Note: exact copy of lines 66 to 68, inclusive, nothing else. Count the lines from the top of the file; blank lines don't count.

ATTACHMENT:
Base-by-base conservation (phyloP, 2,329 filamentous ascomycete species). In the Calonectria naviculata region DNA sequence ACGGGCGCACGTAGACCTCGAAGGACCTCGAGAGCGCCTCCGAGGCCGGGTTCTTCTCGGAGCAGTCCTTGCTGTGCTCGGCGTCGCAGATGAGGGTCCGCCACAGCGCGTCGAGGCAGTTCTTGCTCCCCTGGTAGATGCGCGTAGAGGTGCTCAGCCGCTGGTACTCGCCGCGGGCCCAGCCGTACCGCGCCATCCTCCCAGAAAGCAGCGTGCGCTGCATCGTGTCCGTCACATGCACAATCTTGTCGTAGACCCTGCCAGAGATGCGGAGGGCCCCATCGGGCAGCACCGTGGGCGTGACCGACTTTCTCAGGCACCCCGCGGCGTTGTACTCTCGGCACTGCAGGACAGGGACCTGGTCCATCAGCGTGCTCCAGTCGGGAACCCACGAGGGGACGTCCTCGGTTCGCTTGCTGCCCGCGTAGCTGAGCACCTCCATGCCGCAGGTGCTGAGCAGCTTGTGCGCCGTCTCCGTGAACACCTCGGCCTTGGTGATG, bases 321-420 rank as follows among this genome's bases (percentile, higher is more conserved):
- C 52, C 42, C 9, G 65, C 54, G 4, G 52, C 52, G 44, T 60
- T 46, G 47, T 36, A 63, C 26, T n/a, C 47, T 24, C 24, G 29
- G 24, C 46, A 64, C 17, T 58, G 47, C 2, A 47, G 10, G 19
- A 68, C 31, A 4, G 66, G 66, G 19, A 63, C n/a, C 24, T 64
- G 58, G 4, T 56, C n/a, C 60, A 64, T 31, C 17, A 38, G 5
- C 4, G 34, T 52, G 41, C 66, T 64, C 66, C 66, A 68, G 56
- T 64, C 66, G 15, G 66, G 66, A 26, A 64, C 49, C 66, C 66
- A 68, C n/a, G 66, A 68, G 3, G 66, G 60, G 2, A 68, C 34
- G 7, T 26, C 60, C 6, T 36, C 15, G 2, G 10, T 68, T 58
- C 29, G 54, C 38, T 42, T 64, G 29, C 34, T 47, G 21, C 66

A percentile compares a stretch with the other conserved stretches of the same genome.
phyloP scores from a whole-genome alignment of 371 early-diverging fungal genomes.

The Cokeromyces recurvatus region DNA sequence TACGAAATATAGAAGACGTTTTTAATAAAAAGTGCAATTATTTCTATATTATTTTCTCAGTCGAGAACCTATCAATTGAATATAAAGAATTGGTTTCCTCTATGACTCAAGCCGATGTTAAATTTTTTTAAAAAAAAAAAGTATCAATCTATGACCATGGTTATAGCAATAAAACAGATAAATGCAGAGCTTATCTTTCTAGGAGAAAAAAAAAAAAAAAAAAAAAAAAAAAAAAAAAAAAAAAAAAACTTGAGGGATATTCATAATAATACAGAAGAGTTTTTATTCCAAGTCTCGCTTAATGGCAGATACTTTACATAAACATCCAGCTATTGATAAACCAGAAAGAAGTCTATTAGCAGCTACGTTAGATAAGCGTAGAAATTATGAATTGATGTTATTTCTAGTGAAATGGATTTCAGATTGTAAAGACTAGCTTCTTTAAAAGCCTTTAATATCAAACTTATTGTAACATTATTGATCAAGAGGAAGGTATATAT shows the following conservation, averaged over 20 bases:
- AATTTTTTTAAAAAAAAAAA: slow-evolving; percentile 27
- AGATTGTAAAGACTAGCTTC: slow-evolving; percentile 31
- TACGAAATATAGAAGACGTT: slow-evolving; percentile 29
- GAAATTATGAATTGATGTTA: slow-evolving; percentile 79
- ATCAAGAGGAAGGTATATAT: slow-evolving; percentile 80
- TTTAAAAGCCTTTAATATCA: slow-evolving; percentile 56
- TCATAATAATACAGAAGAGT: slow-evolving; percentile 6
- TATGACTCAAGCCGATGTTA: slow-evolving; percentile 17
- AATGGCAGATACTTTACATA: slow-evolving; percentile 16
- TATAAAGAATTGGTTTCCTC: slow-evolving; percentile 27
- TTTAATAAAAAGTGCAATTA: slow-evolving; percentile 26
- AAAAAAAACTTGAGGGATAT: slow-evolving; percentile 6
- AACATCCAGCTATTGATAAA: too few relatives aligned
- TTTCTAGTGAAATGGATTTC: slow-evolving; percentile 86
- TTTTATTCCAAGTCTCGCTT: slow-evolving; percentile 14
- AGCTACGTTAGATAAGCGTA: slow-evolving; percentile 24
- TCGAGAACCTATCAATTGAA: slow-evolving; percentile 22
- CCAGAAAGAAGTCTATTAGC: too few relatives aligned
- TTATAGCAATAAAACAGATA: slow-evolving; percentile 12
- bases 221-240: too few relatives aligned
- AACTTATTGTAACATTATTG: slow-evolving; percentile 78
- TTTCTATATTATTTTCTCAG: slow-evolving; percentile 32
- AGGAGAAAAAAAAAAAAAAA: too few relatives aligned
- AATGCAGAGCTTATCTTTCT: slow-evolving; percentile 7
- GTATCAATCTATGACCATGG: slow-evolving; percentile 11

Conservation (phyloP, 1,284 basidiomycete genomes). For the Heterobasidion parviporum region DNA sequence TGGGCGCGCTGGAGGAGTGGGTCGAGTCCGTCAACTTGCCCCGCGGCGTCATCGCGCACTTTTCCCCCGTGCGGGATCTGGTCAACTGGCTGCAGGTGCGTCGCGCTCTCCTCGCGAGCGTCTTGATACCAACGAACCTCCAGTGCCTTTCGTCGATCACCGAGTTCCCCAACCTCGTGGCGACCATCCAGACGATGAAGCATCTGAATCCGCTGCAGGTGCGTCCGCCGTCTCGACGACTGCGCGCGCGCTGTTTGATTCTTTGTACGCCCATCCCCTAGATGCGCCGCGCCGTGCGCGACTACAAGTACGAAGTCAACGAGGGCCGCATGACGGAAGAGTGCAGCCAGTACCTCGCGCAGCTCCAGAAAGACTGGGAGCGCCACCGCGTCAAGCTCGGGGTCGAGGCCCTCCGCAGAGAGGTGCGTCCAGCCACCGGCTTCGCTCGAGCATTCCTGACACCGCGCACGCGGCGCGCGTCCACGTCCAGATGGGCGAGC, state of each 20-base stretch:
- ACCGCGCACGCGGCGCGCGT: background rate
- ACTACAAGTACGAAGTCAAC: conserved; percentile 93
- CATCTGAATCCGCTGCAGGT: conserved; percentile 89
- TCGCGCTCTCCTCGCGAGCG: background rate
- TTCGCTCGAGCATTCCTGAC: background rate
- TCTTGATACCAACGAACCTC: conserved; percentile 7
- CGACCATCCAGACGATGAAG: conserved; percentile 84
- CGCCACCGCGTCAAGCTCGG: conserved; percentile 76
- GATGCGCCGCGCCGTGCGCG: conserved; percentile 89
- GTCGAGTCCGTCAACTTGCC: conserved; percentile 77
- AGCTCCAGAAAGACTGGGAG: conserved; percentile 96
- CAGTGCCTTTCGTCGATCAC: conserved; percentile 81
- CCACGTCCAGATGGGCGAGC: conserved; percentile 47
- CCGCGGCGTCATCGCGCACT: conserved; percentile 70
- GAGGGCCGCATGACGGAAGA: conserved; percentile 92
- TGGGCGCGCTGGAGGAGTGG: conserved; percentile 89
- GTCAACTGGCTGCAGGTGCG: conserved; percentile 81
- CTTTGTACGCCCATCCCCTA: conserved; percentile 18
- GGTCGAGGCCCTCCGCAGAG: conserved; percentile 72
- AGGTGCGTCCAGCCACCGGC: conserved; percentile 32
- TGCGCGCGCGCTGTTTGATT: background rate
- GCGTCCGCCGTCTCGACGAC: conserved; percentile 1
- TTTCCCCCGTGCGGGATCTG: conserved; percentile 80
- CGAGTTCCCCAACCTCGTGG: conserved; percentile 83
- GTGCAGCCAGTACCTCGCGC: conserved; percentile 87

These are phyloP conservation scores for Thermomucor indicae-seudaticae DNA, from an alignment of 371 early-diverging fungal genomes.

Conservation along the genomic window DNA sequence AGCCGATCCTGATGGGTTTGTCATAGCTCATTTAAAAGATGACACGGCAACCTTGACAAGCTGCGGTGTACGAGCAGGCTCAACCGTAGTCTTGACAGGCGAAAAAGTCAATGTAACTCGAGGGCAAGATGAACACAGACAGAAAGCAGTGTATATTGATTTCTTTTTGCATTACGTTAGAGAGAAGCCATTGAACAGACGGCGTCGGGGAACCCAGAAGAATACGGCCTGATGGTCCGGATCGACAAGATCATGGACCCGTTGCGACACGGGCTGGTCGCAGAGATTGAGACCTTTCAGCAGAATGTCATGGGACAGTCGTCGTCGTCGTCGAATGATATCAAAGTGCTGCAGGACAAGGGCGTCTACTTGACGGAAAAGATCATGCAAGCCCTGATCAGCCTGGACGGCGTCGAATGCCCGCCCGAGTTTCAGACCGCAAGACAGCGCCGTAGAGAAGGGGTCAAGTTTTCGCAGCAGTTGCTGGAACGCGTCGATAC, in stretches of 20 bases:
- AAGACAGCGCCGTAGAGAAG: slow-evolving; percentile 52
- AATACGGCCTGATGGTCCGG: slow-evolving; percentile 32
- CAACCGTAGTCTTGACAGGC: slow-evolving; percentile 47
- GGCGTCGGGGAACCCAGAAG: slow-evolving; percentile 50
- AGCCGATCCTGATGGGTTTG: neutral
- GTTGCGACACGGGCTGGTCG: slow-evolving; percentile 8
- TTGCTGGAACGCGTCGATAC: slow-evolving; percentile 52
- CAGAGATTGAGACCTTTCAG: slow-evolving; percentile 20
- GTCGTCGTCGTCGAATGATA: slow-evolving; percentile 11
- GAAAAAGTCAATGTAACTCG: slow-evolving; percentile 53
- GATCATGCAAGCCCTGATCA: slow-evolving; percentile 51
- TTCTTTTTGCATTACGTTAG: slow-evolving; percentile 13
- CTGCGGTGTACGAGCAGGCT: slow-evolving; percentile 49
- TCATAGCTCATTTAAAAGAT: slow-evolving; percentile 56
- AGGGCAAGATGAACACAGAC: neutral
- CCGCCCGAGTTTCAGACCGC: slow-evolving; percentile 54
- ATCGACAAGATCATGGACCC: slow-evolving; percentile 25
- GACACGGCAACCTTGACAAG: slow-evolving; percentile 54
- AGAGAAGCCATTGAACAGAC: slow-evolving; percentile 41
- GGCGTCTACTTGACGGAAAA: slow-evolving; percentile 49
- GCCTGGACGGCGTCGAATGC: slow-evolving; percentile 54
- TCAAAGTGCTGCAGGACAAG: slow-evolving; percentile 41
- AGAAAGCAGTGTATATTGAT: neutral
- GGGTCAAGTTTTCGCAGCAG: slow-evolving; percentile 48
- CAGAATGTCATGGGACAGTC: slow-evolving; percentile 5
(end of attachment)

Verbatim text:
These are phyloP conservation scores for Thermomucor indicae-seudaticae DNA, from an alignment of 371 early-diverging fungal genomes.

Conservation along the genomic window DNA sequence AGCCGATCCTGATGGGTTTGTCATAGCTCATTTAAAAGATGACACGGCAACCTTGACAAGCTGCGGTGTACGAGCAGGCTCAACCGTAGTCTTGACAGGCGAAAAAGTCAATGTAACTCGAGGGCAAGATGAACACAGACAGAAAGCAGTGTATATTGATTTCTTTTTGCATTACGTTAGAGAGAAGCCATTGAACAGACGGCGTCGGGGAACCCAGAAGAATACGGCCTGATGGTCCGGATCGACAAGATCATGGACCCGTTGCGACACGGGCTGGTCGCAGAGATTGAGACCTTTCAGCAGAATGTCATGGGACAGTCGTCGTCGTCGTCGAATGATATCAAAGTGCTGCAGGACAAGGGCGTCTACTTGACGGAAAAGATCATGCAAGCCCTGATCAGCCTGGACGGCGTCGAATGCCCGCCCGAGTTTCAGACCGCAAGACAGCGCCGTAGAGAAGGGGTCAAGTTTTCGCAGCAGTTGCTGGAACGCGTCGATAC, in stretches of 20 bases:
- AAGACAGCGCCGTAGAGAAG: slow-evolving; percentile 52